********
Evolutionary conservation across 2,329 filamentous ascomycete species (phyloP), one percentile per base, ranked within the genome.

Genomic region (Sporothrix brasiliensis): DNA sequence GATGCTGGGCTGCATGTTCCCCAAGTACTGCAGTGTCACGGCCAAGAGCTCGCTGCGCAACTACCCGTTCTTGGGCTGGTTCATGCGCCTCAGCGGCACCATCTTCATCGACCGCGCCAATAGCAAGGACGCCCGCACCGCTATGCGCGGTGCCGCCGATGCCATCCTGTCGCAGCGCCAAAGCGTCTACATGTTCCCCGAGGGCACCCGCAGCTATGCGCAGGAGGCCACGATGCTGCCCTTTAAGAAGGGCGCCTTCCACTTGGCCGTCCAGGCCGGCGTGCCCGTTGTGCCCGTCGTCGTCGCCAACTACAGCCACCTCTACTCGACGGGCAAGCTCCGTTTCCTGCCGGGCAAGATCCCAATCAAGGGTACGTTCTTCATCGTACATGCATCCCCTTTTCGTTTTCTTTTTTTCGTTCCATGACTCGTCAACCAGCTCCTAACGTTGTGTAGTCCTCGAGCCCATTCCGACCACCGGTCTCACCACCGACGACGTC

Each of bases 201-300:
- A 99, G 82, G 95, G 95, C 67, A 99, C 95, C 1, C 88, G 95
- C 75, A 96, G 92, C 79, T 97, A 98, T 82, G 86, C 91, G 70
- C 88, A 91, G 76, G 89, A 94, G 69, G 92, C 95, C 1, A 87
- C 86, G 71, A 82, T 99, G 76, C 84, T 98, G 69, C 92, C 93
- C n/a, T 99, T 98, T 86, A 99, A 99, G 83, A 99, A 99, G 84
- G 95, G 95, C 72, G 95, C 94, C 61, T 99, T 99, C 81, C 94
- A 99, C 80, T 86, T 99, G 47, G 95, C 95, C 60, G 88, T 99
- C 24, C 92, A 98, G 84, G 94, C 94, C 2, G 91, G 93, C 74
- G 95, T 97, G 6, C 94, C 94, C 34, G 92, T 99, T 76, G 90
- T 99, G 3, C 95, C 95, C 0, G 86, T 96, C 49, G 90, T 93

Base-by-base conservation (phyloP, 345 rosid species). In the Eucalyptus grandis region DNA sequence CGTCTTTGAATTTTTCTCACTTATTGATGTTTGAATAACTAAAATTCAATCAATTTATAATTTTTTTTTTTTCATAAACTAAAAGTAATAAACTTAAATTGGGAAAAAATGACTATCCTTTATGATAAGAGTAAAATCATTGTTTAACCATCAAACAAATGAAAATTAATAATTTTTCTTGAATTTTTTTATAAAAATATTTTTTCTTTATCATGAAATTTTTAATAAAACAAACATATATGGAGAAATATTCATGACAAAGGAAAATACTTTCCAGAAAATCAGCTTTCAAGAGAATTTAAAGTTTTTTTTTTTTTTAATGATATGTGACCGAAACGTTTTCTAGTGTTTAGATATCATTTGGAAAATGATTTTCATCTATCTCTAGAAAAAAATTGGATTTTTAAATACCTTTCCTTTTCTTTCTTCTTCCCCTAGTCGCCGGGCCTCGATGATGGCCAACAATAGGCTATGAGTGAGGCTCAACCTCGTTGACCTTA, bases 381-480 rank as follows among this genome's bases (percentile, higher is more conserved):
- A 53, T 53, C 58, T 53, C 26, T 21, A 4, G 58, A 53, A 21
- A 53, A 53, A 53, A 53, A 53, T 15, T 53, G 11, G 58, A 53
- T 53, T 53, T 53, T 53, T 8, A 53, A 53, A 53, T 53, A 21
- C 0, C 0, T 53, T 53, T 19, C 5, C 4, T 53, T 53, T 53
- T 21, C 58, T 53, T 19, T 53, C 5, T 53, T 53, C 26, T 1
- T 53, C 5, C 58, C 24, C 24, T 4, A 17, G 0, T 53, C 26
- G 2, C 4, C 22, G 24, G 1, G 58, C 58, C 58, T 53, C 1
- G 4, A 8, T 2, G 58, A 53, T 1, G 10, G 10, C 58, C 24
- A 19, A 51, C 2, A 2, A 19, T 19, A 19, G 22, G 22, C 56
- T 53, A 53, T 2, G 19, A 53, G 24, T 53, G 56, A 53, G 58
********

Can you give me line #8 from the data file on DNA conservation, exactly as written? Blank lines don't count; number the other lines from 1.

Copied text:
- C n/a, T 99, T 98, T 86, A 99, A 99, G 83, A 99, A 99, G 84